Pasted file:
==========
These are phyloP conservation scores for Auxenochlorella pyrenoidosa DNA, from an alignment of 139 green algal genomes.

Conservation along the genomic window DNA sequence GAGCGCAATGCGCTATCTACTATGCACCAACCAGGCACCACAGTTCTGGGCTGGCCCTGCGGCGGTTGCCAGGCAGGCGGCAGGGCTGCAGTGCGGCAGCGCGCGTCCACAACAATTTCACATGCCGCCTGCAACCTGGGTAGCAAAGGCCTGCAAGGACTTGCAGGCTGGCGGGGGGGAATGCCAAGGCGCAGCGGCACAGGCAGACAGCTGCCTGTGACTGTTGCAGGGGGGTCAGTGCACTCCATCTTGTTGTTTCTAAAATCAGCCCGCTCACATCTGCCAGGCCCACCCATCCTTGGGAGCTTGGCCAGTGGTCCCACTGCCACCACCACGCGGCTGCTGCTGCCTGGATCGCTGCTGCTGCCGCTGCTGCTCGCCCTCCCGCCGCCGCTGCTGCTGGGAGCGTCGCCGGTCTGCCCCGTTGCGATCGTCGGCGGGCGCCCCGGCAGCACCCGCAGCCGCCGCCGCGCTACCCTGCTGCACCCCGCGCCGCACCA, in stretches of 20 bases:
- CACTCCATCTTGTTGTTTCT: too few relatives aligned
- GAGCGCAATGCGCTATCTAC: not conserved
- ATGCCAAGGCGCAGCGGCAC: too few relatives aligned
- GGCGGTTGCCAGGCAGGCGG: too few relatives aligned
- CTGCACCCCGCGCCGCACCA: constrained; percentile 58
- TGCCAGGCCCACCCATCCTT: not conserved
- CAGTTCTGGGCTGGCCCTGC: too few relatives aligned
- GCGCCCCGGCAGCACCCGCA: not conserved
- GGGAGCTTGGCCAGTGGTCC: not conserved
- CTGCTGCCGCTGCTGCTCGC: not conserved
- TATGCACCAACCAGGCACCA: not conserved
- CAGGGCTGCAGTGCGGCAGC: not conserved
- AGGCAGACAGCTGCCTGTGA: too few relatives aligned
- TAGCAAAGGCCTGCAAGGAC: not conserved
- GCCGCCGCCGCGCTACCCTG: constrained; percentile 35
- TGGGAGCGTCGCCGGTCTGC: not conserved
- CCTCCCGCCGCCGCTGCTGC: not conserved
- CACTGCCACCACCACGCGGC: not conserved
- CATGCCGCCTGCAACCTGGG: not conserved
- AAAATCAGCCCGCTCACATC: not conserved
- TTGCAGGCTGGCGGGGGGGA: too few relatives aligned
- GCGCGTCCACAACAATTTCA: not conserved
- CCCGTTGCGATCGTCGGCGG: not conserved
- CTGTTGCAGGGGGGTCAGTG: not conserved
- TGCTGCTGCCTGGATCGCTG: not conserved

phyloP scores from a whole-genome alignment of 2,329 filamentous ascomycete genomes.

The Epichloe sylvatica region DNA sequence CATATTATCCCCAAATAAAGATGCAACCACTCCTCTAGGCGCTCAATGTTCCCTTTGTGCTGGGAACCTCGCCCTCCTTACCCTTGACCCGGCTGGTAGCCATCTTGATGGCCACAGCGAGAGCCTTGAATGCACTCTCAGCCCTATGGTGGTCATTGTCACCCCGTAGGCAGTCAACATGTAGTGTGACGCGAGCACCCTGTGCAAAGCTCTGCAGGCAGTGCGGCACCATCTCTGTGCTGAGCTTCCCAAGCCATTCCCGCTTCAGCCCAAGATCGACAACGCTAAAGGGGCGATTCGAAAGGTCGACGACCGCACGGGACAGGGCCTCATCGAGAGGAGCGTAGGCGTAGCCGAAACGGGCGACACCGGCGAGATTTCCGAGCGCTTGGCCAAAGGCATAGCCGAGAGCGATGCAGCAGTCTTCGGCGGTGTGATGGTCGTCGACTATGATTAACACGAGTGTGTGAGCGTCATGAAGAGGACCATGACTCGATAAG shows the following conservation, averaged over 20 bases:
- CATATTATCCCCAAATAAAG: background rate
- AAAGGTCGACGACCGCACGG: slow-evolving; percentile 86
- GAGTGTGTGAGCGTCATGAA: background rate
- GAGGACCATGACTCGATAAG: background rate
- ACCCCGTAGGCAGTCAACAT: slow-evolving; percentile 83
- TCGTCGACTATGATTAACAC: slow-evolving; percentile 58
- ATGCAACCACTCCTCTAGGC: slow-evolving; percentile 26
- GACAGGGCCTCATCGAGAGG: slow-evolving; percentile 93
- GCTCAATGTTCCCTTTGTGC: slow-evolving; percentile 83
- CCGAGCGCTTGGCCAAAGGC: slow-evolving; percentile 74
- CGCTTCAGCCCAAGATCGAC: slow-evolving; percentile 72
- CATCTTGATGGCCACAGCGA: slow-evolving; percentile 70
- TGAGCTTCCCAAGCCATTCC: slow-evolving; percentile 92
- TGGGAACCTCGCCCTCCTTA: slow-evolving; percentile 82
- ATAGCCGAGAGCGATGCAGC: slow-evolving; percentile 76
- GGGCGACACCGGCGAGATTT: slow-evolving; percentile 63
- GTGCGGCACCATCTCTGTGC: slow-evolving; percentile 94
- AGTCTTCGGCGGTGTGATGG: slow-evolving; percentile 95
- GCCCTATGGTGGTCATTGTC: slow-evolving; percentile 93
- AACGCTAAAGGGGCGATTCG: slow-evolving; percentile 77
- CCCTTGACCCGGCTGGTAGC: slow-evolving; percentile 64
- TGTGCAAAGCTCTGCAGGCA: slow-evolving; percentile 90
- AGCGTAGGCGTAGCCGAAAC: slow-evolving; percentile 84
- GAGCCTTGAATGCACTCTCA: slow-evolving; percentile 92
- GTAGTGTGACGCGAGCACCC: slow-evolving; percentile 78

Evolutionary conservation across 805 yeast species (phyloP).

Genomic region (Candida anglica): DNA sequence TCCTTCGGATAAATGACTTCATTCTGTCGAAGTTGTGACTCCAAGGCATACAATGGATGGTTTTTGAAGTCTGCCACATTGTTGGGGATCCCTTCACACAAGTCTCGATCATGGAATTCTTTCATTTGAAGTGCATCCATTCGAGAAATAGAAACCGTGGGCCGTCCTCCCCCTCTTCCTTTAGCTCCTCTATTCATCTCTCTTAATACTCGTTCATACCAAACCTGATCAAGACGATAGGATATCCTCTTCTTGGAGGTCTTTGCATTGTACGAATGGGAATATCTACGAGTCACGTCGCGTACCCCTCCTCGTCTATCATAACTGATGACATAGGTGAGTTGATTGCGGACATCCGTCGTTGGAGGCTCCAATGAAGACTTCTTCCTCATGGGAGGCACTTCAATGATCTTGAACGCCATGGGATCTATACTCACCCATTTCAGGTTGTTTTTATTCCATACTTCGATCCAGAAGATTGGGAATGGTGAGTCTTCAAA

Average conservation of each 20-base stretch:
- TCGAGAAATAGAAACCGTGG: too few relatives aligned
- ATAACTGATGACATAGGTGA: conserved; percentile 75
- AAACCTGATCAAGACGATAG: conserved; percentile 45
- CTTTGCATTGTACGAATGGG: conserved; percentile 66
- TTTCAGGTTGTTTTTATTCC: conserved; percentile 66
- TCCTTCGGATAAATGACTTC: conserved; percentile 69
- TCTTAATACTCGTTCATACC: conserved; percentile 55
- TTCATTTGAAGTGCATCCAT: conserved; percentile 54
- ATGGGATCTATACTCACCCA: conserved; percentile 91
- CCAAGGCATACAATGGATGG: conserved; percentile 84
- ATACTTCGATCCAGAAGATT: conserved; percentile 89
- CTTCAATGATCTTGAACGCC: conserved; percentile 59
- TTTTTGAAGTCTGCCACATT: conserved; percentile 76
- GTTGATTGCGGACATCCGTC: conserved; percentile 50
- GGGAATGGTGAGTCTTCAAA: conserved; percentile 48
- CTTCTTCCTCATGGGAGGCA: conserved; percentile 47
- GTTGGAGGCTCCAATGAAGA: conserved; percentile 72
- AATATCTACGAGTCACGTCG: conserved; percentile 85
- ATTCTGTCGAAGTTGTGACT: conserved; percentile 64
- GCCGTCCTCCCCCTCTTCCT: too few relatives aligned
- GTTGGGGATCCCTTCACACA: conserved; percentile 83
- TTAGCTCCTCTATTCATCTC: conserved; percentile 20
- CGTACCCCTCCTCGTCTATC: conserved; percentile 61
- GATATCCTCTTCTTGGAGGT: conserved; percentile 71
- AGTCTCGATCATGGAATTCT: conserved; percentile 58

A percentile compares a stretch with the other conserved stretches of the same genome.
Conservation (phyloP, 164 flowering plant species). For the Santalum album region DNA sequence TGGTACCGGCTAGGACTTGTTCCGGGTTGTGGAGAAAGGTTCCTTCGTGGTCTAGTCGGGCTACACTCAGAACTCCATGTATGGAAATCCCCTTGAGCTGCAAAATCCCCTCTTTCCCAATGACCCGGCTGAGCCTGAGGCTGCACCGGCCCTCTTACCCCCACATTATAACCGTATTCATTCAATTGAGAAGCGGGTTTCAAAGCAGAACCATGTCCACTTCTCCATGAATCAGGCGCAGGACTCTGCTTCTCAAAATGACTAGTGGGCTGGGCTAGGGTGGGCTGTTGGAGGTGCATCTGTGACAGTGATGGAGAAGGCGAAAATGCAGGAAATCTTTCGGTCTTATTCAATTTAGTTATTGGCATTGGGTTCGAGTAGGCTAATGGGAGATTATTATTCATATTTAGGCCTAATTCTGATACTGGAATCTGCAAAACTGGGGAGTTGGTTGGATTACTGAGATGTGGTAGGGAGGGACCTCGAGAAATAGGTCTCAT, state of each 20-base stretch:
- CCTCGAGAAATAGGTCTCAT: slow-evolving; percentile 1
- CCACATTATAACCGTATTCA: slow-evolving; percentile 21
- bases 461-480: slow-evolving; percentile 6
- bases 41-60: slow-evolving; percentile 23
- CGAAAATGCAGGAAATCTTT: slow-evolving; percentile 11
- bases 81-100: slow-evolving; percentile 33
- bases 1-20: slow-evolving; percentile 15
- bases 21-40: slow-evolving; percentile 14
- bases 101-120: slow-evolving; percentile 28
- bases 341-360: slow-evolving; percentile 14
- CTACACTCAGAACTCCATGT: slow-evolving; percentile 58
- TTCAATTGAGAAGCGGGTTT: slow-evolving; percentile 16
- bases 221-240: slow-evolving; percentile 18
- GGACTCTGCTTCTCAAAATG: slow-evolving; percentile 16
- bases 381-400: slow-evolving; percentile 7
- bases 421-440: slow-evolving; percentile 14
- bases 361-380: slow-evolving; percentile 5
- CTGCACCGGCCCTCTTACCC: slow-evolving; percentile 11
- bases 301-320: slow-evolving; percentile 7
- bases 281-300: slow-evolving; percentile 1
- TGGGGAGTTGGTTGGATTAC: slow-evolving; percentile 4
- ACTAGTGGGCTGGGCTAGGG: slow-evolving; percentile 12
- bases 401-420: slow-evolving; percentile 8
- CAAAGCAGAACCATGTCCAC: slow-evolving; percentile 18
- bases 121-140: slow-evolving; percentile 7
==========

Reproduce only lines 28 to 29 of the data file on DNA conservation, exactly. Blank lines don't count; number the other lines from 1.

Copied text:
phyloP scores from a whole-genome alignment of 2,329 filamentous ascomycete genomes.

The Epichloe sylvatica region DNA sequence CATATTATCCCCAAATAAAGATGCAACCACTCCTCTAGGCGCTCAATGTTCCCTTTGTGCTGGGAACCTCGCCCTCCTTACCCTTGACCCGGCTGGTAGCCATCTTGATGGCCACAGCGAGAGCCTTGAATGCACTCTCAGCCCTATGGTGGTCATTGTCACCCCGTAGGCAGTCAACATGTAGTGTGACGCGAGCACCCTGTGCAAAGCTCTGCAGGCAGTGCGGCACCATCTCTGTGCTGAGCTTCCCAAGCCATTCCCGCTTCAGCCCAAGATCGACAACGCTAAAGGGGCGATTCGAAAGGTCGACGACCGCACGGGACAGGGCCTCATCGAGAGGAGCGTAGGCGTAGCCGAAACGGGCGACACCGGCGAGATTTCCGAGCGCTTGGCCAAAGGCATAGCCGAGAGCGATGCAGCAGTCTTCGGCGGTGTGATGGTCGTCGACTATGATTAACACGAGTGTGTGAGCGTCATGAAGAGGACCATGACTCGATAAG shows the following conservation, averaged over 20 bases: